Poor Movement Skill in the Broader Autism Phenotype: Identification and Stability Over Time

Saturday, May 19, 2012
Sheraton Hall (Sheraton Centre Toronto)
9:00 AM
H. C. Leonard and E. L. Hill, Psychology, Goldsmiths, University of London, London, United Kingdom
Background: Previous research has reported movement difficulties in children diagnosed with autism spectrum disorders (ASD) as well as in their younger siblings, who are at increased risk of developing ASD. Early motor abilities can affect the development of other domains, including language and communication (Iverson, 2010), which are core areas of difficulty in ASD. Understanding the stability of motor assessments over infancy and the early years could therefore help in identifying those most at risk of ASD-related difficulties later in development.

Objectives: One aim of the current study was to assess motor abilities in the younger siblings of individuals diagnosed with autism, once they had reached school age. Previous research has focused on younger children and infant siblings, or on older children with a diagnosis of ASD. A second objective was to assess how well early measures of motor ability used in studies of younger siblings related to assessments more commonly used in clinical settings and motor development research.

Methods: Twenty younger siblings of individuals diagnosed with autism were visited at the age of 5-7 years (mean = 6 years, 2 months) and their motor development was assessed through a standardised measure (the Movement ABC-2: MABC) and parental reports (the Vineland Adaptive Behavior Scales: VABS). These data were compared to those collected from two earlier visits, at mean ages of 9 and 40 months, through parental reports and a direct assessment, the Mullen Scales of Early Learning (MSEL).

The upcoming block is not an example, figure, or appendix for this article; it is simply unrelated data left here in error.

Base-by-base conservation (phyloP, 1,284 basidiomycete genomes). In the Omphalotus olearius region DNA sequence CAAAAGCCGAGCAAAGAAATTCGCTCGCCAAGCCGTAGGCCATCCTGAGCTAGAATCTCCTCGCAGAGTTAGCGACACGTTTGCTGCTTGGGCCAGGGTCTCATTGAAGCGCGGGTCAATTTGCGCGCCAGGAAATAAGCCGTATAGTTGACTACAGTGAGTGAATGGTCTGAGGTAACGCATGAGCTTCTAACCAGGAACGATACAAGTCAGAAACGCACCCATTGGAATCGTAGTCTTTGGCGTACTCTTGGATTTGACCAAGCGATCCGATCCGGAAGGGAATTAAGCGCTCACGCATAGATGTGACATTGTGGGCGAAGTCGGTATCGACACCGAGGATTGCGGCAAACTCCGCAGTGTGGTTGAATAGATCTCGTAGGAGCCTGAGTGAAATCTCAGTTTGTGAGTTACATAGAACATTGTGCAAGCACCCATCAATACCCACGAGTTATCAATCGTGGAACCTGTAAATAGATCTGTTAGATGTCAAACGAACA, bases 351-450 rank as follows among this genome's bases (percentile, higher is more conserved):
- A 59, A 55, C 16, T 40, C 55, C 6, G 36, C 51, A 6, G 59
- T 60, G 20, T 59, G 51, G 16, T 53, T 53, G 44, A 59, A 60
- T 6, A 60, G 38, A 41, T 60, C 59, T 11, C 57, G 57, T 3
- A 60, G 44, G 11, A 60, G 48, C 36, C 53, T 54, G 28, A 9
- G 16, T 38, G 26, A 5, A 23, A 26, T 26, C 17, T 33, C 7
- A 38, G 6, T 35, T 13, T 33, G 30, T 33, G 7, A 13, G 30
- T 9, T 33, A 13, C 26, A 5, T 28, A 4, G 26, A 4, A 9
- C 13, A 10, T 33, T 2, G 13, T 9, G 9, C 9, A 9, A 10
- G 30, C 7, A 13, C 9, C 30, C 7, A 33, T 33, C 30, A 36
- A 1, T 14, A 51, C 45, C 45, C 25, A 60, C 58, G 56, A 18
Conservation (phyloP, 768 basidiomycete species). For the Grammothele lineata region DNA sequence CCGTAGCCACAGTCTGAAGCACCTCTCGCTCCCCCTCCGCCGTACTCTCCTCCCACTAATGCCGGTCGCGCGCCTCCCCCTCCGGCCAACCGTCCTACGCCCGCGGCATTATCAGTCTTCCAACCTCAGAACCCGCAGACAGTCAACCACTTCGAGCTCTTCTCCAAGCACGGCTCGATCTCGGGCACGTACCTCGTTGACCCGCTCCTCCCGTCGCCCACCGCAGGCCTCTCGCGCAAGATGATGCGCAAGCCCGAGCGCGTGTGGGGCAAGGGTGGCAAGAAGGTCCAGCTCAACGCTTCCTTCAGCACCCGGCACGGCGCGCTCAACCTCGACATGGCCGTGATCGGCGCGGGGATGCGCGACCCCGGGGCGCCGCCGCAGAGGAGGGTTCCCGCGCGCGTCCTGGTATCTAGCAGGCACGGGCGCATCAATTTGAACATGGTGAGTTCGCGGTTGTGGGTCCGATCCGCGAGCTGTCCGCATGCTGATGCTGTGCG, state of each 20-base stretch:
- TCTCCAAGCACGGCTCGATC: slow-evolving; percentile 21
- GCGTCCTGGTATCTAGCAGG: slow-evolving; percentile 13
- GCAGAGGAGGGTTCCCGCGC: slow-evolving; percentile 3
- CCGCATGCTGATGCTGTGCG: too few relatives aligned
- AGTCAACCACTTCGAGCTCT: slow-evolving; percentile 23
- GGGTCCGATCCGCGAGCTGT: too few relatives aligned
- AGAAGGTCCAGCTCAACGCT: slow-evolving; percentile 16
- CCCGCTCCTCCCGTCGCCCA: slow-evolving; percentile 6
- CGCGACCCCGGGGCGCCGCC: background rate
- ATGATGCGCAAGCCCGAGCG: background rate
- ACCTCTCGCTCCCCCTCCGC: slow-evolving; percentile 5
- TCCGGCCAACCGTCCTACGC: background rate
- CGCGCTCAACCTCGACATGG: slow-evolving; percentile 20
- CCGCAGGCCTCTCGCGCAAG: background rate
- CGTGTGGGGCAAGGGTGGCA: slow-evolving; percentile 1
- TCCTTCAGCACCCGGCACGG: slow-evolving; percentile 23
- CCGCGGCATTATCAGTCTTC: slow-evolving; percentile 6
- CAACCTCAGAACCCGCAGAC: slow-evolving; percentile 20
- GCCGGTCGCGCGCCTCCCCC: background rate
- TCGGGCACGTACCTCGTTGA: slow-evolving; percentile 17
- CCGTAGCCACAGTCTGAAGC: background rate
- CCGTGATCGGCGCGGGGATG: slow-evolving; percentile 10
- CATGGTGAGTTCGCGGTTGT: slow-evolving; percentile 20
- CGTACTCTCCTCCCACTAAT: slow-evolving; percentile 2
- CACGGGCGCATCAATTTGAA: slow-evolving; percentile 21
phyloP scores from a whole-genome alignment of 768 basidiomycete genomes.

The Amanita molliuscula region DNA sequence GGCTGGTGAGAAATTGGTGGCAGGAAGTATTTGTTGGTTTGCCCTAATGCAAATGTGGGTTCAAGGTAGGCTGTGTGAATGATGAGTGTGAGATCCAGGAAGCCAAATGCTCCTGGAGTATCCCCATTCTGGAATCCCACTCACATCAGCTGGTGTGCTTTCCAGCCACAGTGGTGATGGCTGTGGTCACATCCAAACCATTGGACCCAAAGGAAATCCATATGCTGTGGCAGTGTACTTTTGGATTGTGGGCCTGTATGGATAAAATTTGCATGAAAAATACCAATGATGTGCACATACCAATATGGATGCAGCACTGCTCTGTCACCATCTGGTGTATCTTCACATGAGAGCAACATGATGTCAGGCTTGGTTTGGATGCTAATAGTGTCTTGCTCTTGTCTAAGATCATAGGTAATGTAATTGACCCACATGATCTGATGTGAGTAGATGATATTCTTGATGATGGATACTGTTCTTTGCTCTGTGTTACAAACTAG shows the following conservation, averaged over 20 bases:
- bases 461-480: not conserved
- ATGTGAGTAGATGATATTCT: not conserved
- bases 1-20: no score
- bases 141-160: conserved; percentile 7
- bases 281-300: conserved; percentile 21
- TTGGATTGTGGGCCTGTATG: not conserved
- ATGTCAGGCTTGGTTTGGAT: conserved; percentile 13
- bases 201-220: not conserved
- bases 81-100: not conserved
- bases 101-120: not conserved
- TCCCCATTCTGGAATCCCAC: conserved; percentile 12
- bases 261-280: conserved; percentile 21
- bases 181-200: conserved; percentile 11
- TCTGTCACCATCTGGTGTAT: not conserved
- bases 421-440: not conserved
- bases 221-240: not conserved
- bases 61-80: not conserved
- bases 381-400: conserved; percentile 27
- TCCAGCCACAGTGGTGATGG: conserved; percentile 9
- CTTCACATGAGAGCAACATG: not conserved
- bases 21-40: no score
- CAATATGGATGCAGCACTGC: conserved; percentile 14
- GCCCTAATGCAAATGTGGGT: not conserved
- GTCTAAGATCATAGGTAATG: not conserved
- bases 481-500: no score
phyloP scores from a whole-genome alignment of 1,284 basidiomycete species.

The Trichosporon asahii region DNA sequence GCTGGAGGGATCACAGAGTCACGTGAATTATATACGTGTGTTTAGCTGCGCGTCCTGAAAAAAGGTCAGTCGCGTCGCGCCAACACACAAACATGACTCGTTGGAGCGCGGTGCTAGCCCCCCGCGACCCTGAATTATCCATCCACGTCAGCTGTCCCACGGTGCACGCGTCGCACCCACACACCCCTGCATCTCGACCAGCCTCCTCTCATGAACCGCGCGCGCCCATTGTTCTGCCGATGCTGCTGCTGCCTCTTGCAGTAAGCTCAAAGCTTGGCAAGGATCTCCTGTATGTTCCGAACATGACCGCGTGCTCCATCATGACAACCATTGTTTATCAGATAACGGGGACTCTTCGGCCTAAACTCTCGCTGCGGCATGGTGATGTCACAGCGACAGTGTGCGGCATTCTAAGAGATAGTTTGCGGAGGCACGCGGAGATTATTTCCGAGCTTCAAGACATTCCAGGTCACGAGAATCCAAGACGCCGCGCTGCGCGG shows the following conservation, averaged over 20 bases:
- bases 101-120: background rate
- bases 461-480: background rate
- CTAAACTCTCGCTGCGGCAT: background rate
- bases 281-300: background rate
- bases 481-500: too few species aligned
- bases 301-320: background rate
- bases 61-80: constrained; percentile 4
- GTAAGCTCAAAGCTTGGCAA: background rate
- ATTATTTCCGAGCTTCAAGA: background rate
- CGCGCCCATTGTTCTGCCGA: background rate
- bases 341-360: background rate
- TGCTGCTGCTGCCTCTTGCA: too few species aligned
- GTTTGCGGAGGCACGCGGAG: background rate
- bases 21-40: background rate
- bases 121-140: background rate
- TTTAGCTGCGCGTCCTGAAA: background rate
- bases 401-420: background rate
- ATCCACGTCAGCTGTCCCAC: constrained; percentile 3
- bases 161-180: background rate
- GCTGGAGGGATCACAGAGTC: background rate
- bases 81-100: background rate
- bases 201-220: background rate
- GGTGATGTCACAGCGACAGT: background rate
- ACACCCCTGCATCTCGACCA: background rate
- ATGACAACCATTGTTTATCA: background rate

Results: On the MABC, 3 of the 20 children had significant movement difficulties (falling at or below the 5th percentile), with a further 4 children having borderline movement difficulties (6th - 15th percentiles). Using these same criteria, 5 children had significant movement problems based on a motor composite score from the VABS. In addition, analyses of the VABS raw scores for gross and fine motor skills revealed significant correlations with the Manual Dexterity scale on the MABC (ps < .01).

Inspection of the infant data revealed that those children with significant movement difficulties on the MABC had movement problems highlighted on either the VABS or the MSEL during at least one of the earlier visits. This was also the case for 3 of the 4 children with borderline movement difficulties at 5-7 years. As in our previous research (Leonard et al., 2011), gross and fine motor scores on parental report and direct assessment were well correlated during infancy and early childhood (ps < .05).

Conclusions: Significant movement difficulties were present in 35% of a group at increased risk of developing ASD. A further 20% had difficulties with at least one area of motor ability measured by the MABC. In the majority of these cases, motor problems had been highlighted earlier in development either by parental report or direct assessment. These data build on previous research that has found poor motor skills in infant siblings by highlighting the stability of these difficulties into early childhood. Future analyses will assess the impact of motor problems on the development of other domains and ASD-related symptoms.

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